PS: I am indebted to my fellow Archdruids of AODA, Adam Robersmith and Claire Schosser, for planting the seeds of this conversation and encouraging me to write on this topic.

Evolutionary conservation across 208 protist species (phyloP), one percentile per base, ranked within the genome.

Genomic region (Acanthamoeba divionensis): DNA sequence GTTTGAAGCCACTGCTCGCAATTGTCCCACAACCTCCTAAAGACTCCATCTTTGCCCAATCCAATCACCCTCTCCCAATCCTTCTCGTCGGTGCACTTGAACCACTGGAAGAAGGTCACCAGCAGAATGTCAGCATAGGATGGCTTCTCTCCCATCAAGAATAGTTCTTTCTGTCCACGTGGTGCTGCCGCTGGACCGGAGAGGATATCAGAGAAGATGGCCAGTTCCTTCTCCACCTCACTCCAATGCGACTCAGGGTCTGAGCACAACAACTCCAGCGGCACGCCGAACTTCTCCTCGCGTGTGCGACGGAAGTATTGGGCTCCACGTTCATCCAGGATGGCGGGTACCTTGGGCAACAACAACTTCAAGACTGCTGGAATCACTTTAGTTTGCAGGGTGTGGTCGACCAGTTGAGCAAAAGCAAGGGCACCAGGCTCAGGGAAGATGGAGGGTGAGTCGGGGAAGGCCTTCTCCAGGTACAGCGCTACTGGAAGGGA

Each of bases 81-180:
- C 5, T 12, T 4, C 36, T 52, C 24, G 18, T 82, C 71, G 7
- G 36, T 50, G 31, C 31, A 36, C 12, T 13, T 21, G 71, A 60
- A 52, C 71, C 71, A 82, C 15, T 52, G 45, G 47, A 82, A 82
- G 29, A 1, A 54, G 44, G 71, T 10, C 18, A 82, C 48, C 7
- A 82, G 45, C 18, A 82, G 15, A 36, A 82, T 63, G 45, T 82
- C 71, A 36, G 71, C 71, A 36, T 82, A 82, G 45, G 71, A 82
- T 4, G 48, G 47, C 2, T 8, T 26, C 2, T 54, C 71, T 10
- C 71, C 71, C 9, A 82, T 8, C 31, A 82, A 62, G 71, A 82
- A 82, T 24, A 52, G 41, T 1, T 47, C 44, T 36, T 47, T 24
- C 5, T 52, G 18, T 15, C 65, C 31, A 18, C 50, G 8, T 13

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Congrats on becoming the grand archdruid! “And just like an over-farmed field, most people you see are beyond exhausted, balancing too many things and doing none of them well.” I see this vividly every single day. Everything you say here makes sense to me and I think you can expand on it (if you so choose to, haha, no pressure!). People are burned out or well on the way. I very much like the “high summer” analogy you drew. Since the roots of American culture began with the Puritan/European value of labor/production, we’re stuck in this mode, seemingly. Americans are conditioned to overschedule themselves and it’s making them sick. Depression is epidemic but it’s also related to a sense of futility in the system that won’t stop for breath, the economic chaos, looming climate change etc. I have seen/witnessed people drive themselves until the body shut down into a state of depression to make the person stop pushing themselves. Sometimes they had no choice, ie working several jobs to keep the bills paid. However, it leaves little time for spiritual practice, as you say. The nonstop political overdrive is adding to our malaise, as is the constant browbeating of every commercial holiday being flogged months ahead of it, until one is sick of it already (hello Christmas in July!). And children are loaded down with play-dates and supervised within inches of their lives, and later pushed to attain advanced degrees and rack up enormous student loan debt in hopes of some nebulous job offer that may never materialize. I am a bit older than the “millenial” generation, so I could see it coming; their generation having the awareness to also see through the illusion is somewhat reassuring. it may be that the purpose of all this is to turn people off so that, lacking any alternative, they decide to tune in and discover the inner world awaiting them. We’ll see.